@TD: Thank you for your comment.  I was starting to feel a little like I was crazy for thinking she had imitated me!  I have to admit that I too am really very curious to see how Lewis will explain her evolution.

@Dave: I do think Lewis lying, and unfortunately I do care. :s It didn’t bother me that she was inspired by my work, but it does hurt my feelings that she’s lying about it.  Then again, I think the reason why she’s lying about it is because of the way our society puts originality on a pedestal.  To admit that you were inspired by someone else’s work can spell death for an artist’s reputation in certain circles, and that’s just plain ridiculous seeing as we’re all drawing on the culture around us to make new culture!  In any case, thank you for your comment.

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-- Zoe Zuniga -- 2014 . 04 . 20 --

Hopefully she will evolve her own style out of this and eventually admit it if she is lying and why she is lying and we can all learn even more from it. Maybe she saw your work at some point and forgot about it or buried the memory?
for me making art is not about being original it is about the actual process and enjoyment of making it and sharing it and noticing how I change and grow.
The point is not to be original but to experience it for yourself. Other people have eaten food, fallen in love, gone to Europe and gone on a road trip but that does not make it stupid for me to want to do it too.
What i would do though is ask those people how they did it and learn so I could do it too and make it my own.

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-- Gwenn -- 2014 . 04 . 20 --

@Zoe: I love what you say about eating food, falling in love, going to Europe, going on a road trip, and things like that.  Such a beautiful analogy and a perfect way of thinking about art-making as a process!

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-- MB -- 2014 . 04 . 21 --

I know it took you worked diligently for years to arrive at your very unique style. It is preposterous that Adrienne Lewis proposes that she conjured the exact same types of marks without looking at yours for reference. Her “You’ve come a long way” statement is laughable. It would have been more accurate to write “*I’m* going a long way, taking a shortcut, by stealing from you!”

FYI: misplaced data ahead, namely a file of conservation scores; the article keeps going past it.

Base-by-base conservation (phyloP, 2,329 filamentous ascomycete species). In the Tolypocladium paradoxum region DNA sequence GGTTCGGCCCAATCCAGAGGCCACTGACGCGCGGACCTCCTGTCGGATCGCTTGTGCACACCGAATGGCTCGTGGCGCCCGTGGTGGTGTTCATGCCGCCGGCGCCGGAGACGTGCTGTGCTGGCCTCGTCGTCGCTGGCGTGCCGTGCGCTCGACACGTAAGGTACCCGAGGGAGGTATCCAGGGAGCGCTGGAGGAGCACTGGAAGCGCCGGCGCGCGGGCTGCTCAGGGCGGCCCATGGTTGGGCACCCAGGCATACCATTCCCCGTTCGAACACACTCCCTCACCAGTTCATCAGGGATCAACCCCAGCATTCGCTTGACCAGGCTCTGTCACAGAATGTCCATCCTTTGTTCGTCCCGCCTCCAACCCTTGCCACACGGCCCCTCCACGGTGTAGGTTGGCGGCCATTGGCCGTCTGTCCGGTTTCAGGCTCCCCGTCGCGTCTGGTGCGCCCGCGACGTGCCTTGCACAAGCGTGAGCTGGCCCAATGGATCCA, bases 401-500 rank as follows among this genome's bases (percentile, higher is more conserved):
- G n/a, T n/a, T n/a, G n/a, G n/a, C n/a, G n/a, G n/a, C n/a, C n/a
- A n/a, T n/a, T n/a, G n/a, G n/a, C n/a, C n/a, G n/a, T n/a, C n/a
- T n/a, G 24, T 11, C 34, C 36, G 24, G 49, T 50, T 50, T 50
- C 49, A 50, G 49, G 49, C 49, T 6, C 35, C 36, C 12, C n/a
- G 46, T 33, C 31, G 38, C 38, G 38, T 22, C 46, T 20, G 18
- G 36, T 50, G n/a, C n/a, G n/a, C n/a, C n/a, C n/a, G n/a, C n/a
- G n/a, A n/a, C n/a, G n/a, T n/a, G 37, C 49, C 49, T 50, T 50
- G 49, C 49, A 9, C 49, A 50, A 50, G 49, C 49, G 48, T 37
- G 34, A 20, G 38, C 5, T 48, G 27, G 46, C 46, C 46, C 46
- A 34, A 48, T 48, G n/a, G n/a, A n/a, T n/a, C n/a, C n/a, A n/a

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-- Gwenn -- 2014 . 04 . 22 --

@MB: I admit that I found the “you’ve come a long way” bizarre coming from an artist who only launched herself professionally in January, but I’m trying to learn to not take things personally. Maybe she didn’t mean it to be patronizing…?

Anyway, I’m grateful for your comment. It really seems to me that she’s inspired by my art and I’m glad it seems so to others as well.

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-- Jessica -- 2014 . 04 . 23 --

Didn’t you write a post about not taking things personally and trying to assume good intent? I can’t seem to find it but could use some tips if you have anything to offer.

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-- Gwenn -- 2014 . 04 . 23 --

@Jessica: I don’t know that I wrote a particular post on those topics, but it’s something that I work on and something that I am struggling with in this instance, for sure. I like to try to think that if I’m feeling a certain way others might be feeling it too and, in that way, generate the compassion I’m having a hard time finding.

In this case though, I’m having trouble with the dishonesty (as I see it). That definitely is a trigger for me.

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-- Roopa Dudley -- 2014 . 04 . 23 --

Gwenn, Sensational is the (vintage) word that comes to mind after reading your post. If I did not know any better I would have certainly mistaken her work for yours because her style looks remarkably similar to yours which I have always thought to be as unique as our DNA.

When you put yours and hers side by side, I can see some minor differences (but not enough to really). Her work is heavily influenced by yours there is no question about it and we don’t need a bonafide art expert’s approval to state what is obvious.

This discovery would make such an awesome story and an amazing movie someday. I want to hear more on this. I mean what is the probability of this ever happening?

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-- Gwenn -- 2014 . 04 . 23 --

@Roopa: That’s a good way to think of it, as a movie! An exciting story full of twists and turns!

It reminds me of what my filmmaker friend said after making a documentary. He told me that people were wicked and fascinating IRL but that when he turned the camera on they suddenly chose their words carefully and drained a lot of the juice from their personality. My friend’s response: appreciate the villains in your life. They make things more interesting, and it’s not always easy being a villain.